By Kristine A. Luber—
Raised by devout parents who sent me to Lutheran schools, I soaked up the words of faith at an early age. I can still recite the first hymn I memorized and my confirmation verse, as well as the Lord’s Prayer and the Apostles’ Creed. I also learned to sew as a child. Now I use both gifts—of belief and quilting skills—to piece together, quilt, and do appliqué and embroidery for faith-filled wall hangings, fabric sculptures and liturgical stoles.
Phrases, stanzas and passages I’ve memorized often find their way into my textile art. Recently I was asked to present my work to a secular audience. That’s when I realized it’s impossible for me to separate what I create from what I believe.
I believe in God the father
I began art quilting to contribute to a quilt auction for Camp Tomah Shinga in the Central States Synod of the ELCA. I didn’t have the time and patience required to make a full-size bed quilt, so I decided to start small. Geological features of the camp inspired me: scenic overlooks, broad vistas, a rock cross that campers made on a hillside, gorgeous sunsets and pitch-black, starry skies. Even the camp’s name, Tomah Shinga, a Kaw Indian phrase meaning “shining waters,” and a phrase from the camp’s song, “God is with us in all nature/We can see his mighty plan,” stirred my creativity.
It went well. People liked my small quilts depicting the camp’s features. My God-given talents helped raise money for the camp. I honed my skills and developed techniques that I continue to use.
One day, on a flight from Kansas City to Phoenix, I gazed out my window after take-off. After a few minutes, the familiar urban landscape quickly changed. We began passing over the Great Plains—from the sky, a beautiful patchwork of wheat, corn, soybean and milo fields.
I took lots of photos during that flight—the inspiration for an art quilt made with rectangular patches in shades of green, gold, rust and brown. While some call the Midwestern landscape “flyover country” or some other pejorative label, for me the view brought to mind a hymn verse:
“ We plow the fields and scatter the good seed on the land, but it is fed and watered by God’s almighty hand, who sends the snow in winter, the warmth to swell the grain, the breezes and the sunshine, and soft refreshing rain” (ELW 680).
The verse seemed as true in the air that day as when Matthias Claudius first wrote it three centuries ago.
I believe in Jesus Christ
My husband, Elwyn, a graduate of Concordia Seminary in Exile (Seminex), was ordained in 1974. Setting the tone for his ministry of servant leadership, he chose John 3:30 as his ordination verse. In this verse, John the Baptist says about the Christ, “He must increase, but I must decrease.”
For his ordination I made a banner full of words, typical for the 1970s. Using basic design skills and simple construction, I glued rug yarn to a couple yards of heavy fabric, dividing the length of the banner diagonally to indicate increase and decrease.
Forty years later when Elwyn retired, I made him a stole to coordinate with that banner. Again I included John the Baptist’s words. Although it mimicked the banner’s use of space, this time I was more intentional in my color choices. On the stole, there is an increase of color from light pink to deep burgundy on the left side and a decrease (using an inverse order of patches of the same fabrics) on the right.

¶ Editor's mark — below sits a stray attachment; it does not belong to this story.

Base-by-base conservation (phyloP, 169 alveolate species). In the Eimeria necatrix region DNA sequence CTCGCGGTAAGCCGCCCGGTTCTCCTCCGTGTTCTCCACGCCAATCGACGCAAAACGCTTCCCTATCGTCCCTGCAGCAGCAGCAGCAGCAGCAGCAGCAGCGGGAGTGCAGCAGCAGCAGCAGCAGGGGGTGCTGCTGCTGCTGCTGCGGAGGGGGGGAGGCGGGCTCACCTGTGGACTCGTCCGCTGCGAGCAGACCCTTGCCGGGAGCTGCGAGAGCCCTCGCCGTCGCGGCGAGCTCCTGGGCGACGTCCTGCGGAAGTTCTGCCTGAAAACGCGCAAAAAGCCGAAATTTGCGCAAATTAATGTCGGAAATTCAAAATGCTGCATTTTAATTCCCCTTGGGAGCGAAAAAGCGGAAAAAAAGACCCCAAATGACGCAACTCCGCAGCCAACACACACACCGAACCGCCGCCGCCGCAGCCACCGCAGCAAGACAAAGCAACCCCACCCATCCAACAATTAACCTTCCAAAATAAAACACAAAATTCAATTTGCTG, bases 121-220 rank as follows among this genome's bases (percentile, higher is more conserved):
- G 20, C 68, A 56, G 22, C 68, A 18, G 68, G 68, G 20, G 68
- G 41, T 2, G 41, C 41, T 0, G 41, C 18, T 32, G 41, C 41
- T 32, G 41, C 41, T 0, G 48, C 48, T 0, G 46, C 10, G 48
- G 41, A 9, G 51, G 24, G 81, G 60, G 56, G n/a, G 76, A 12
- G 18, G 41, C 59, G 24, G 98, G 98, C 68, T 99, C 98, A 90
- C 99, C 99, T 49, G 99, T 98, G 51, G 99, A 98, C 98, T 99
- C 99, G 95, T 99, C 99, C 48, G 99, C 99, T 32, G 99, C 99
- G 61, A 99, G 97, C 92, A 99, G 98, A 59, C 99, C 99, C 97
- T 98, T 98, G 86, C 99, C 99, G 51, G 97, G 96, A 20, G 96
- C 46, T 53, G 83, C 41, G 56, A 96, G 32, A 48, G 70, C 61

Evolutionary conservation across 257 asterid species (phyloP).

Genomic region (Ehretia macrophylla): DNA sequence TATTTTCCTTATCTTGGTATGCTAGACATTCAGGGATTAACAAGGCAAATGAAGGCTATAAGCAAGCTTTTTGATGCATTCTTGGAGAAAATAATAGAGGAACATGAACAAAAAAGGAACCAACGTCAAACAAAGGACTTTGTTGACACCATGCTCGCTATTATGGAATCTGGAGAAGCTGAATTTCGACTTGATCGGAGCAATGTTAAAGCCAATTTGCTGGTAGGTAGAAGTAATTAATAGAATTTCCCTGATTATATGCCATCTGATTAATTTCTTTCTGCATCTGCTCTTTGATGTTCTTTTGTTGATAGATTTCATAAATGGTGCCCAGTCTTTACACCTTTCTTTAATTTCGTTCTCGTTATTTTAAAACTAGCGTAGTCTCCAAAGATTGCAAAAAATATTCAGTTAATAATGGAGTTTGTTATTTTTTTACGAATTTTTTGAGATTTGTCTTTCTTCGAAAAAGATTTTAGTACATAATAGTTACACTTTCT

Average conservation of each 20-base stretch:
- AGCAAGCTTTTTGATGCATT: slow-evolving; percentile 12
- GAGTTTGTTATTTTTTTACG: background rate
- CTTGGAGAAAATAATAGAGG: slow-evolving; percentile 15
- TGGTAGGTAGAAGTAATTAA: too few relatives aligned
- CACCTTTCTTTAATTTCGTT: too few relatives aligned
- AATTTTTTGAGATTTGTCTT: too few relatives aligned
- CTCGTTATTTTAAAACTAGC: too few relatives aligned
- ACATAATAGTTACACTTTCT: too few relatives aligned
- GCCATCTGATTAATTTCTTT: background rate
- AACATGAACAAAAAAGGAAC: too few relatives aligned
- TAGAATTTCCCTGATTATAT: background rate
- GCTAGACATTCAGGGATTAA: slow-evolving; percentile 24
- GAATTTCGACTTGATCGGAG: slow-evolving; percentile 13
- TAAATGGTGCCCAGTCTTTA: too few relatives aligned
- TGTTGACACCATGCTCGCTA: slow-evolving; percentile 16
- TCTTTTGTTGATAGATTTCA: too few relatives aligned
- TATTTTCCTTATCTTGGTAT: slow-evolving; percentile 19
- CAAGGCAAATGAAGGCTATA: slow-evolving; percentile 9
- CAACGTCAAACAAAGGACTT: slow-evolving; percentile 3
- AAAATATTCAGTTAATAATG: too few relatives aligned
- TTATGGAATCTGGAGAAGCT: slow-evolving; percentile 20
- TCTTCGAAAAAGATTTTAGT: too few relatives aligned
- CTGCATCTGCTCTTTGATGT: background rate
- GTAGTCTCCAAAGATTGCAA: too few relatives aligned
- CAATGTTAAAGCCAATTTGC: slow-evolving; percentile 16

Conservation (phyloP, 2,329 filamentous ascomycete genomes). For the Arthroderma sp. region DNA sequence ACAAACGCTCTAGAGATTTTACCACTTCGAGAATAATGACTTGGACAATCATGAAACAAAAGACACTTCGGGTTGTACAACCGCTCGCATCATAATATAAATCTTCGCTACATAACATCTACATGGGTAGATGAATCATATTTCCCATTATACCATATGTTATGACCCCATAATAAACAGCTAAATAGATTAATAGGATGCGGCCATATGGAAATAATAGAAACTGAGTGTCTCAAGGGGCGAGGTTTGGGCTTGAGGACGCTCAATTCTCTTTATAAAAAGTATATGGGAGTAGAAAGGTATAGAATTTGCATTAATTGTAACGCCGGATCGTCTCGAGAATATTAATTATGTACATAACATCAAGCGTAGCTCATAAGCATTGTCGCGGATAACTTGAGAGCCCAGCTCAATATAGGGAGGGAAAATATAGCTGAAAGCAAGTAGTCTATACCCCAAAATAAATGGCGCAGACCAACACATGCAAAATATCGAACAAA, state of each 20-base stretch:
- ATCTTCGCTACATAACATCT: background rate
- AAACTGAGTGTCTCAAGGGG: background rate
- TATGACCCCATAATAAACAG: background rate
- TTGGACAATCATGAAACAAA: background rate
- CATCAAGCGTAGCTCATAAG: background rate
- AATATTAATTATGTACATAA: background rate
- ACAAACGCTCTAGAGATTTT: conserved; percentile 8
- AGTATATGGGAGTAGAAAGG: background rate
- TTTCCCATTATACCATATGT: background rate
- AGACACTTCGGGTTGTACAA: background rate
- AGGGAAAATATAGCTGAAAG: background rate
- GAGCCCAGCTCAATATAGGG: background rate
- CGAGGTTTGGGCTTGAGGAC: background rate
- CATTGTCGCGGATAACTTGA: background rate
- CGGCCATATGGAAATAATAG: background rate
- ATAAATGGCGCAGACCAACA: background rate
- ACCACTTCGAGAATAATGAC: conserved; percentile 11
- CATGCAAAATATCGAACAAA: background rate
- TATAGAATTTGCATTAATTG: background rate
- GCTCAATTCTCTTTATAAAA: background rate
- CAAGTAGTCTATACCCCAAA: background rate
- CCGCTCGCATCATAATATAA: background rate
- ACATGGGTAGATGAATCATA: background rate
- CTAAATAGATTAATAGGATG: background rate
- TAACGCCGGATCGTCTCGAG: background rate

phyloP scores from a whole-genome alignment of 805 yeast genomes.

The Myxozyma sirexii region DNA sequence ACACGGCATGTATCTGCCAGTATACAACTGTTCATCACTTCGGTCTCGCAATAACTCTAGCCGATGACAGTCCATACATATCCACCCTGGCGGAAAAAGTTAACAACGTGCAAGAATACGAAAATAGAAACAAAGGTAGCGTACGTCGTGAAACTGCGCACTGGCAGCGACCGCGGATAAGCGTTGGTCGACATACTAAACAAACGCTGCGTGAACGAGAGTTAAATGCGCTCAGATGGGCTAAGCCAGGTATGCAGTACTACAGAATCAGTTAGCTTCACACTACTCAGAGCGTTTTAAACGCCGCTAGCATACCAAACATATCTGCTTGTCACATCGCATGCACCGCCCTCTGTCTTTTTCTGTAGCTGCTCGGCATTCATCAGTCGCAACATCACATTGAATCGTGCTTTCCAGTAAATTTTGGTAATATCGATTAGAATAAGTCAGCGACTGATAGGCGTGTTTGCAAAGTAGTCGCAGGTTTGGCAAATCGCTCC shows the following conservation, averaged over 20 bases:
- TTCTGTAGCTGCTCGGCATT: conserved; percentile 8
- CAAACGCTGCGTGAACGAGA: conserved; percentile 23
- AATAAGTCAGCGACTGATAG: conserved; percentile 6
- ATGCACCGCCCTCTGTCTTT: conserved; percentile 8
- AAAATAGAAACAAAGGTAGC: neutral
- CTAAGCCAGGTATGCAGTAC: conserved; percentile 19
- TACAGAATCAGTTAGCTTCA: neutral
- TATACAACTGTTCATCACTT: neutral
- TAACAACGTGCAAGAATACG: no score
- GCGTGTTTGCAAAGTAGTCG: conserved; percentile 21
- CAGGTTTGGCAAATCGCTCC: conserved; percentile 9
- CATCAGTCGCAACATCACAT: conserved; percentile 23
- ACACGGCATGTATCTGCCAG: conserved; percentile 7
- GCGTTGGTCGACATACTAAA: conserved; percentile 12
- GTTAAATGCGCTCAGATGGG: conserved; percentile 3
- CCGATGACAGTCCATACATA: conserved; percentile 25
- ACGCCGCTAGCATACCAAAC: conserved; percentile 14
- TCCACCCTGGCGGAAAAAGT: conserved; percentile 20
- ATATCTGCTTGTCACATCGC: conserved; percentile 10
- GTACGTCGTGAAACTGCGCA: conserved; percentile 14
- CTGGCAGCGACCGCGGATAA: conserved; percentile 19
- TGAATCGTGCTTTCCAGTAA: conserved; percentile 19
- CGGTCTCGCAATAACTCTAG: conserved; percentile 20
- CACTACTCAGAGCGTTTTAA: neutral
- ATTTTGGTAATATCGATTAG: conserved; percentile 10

Another time, I was commissioned to make an Advent stole for a first-call pastor. Instead of using traditional Christian symbols, I chose a broader theme of darkness and light. As I worked to piece and quilt the stole, Marty Haugen’s “Awake! Awake and Greet the New Morn” (ELW 242) inspired me:
“ Rejoice, rejoice, take heartin the night,though dark the winterand cheerless, the rising sun shall crownyou with light…”
I sewed together various shades of dark blue sky fabric and appliquéd a bright sun shape. I also slipped in cloth strips I’d printed with a repeating pattern taken from the church building’s stained glass windows. Then, because I knew the congregation had a contentious relationship with their previous pastor, my mind returned to the remainder of that stanza:
“ …be strong and loving and fearless. Love be our song and love our prayer and love our endless story: may God fill every day we share and bring us at last into glory.” (“Awake! Awake, and Greet the New Morn” by Marty Haugen © 1983, GIA Publications, Inc. All rights reserved. Used by permission.)
As I worked, I sang Haugen’s words as a prayer that the time these people of God and their pastor shared would be filled with love, peace and the full measure of God’s grace.
For many years, Kristine A. Luber served as education director at First Lutheran Church, Topeka, Kansas, using her gifts to help children and adults express their faith through art. More recently she has been displaying her fabric creations in galleries and designing personalized liturgical stoles.
This article is excerpted from the November 2017 issue of Gather magazine. To read the full story or more like it, subscribe to Gather.
Thank you, Kristine, for writing this article. I had THE most meaningful conversation w/ a woman during the TG at the quilt display standing at “pneuma”. We were agreeing that the dark blue star was being born in chaos and how baptism changes us. Summer was also the time of year when there were weather-caused disasters; the woman described the stars as standing w/ arms extended uniting us in community. Talking w/ women about their interpretations of this art form was a profound experience.